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Dormant Laws Killing Uganda’s Insurance Industry — Experts

Failure to implement existing laws have played a big role in the slow growth of Uganda’s insurance industry, players say.

According to the Uganda Insurers Association (UIA), non- enforcement of the compulsory insurances; Motor Third Party Insurance, Workers Compensation Insurance and Marine Insurance have seen Uganda lag behind her counterparts in the East African region.

Uganda Insurers Association is the umbrella organization for all insurance and reinsurance companies in Uganda. Membership currently stands at 32 Life, General and Reinsurance companies, but insurance penetration has remained at a paltry 0.8%.

Miriam Magala, Chief Executive Officer, UIA, says they will continue engaging with the Ministry of Finance, the Insurance Regulatory Authority of Uganda (IRA), the Uganda Police Force and the Uganda Revenue Authority to ensure the existing laws are enforced in 2017.

She adds that UIA embarked on a sensitization program in 2016 that intends to see insurance penetration grow to 3% by 2025.

In a separate interview, Newton Jazire, the Managing Director at Lion Assurance, also a member of UIA, says besides many Ugandans not having disposable income to spend on insurance, failure to enforce compulsory insurance covers has greatly affected the industry.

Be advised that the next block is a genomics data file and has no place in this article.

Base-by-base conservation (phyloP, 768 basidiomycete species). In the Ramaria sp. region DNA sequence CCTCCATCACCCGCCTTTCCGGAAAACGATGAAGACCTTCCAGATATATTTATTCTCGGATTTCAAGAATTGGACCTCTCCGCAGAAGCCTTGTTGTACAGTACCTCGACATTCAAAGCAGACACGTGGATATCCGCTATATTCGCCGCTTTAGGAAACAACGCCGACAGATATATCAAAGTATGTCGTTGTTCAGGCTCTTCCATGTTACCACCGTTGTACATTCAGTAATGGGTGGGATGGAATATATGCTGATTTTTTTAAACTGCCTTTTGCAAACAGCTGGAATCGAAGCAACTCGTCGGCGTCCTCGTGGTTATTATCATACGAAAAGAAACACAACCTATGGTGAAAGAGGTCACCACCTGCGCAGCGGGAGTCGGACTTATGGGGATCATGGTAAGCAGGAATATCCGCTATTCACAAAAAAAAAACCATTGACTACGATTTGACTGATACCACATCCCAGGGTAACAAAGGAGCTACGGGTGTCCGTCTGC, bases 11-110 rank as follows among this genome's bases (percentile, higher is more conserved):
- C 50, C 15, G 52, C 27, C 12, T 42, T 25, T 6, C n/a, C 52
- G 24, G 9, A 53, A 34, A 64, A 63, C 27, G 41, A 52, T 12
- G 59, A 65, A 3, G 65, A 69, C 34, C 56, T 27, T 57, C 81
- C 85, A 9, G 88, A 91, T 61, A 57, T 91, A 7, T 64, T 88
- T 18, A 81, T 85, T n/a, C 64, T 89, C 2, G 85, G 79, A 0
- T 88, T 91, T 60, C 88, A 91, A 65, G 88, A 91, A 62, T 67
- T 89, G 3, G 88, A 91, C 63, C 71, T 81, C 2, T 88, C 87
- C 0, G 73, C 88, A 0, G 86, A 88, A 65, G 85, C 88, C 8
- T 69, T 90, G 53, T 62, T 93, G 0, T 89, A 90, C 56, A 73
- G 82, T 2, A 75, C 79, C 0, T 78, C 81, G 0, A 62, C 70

Newton Jazire, Lion Assurance MD

“For example, workers compensation and marine insurance are compulsory, but they are not implemented in Uganda.

“If implemented, they could push penetration to 3%. Employers don’t insure their workers as the law requires, while marine insurance (for importers) is bought abroad yet according to the law, it’s supposed to be bought here,” Jazire says, adding:

“We lose a lot of money outside; our research using UBOS statistics indicates that between 2009 and 2013, we lost premium worth US$335m in that period because insurance was being bought from outside.

“You can imagine the current total market premium is below US$200m. We are losing Shs400bn because we lack implementation of existing laws.

“This means that government loses revenue, there’s no expansion and employment.” UIA says in 2017, they (insurers) will largely focus on increasing access to information on insurance and access to insurance services.

“One of the projects we shall be launching in early 2017 is the “App Challenge” in which we will invite the public and especially the youth, to develop an application which will be used to, among others, provide information on the basics of insurance, the different products/services on the market, information on licensed players as well as information on how to make a claim.

“We also expect that through this Challenge and the application itself, we will receive information on the public about our services and use that information to ensure that insurance remains relevant to the public,” Magala said while addressing the press recently.

She added: “The Association will also continue to lobby for positive regulatory business environments, most important is the Insurance Bill, 2016 under which the Association is lobbying for the establishment of an appropriate & cost efficient business environment targeted at engineering growth, without compromising on supervisory intervention.”

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